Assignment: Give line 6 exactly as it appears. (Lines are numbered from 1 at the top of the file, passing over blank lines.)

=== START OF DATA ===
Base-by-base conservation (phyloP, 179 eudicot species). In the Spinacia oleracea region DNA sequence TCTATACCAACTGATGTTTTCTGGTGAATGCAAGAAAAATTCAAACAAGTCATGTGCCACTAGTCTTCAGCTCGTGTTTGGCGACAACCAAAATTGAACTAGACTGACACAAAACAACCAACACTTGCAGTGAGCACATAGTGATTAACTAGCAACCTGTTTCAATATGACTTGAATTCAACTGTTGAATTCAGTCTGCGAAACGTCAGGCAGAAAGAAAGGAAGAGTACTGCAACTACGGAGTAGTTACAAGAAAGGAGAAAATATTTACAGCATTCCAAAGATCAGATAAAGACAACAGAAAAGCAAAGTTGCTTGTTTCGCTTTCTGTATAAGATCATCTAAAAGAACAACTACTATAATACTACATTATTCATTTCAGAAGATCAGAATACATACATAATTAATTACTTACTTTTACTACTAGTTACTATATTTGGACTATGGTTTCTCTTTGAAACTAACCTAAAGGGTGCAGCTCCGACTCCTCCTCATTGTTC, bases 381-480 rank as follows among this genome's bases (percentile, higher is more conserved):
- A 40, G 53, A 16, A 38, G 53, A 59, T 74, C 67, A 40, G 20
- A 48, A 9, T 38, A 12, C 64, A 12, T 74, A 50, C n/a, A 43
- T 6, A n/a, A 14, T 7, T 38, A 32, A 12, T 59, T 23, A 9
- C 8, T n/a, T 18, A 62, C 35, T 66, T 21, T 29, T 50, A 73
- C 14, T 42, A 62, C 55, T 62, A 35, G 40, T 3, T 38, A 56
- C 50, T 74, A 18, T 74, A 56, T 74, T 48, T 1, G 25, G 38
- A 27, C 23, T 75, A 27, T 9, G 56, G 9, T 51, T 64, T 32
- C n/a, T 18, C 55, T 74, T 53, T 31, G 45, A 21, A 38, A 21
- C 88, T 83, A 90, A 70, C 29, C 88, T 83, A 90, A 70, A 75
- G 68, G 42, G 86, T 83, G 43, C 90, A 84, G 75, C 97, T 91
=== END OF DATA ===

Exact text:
- C 14, T 42, A 62, C 55, T 62, A 35, G 40, T 3, T 38, A 56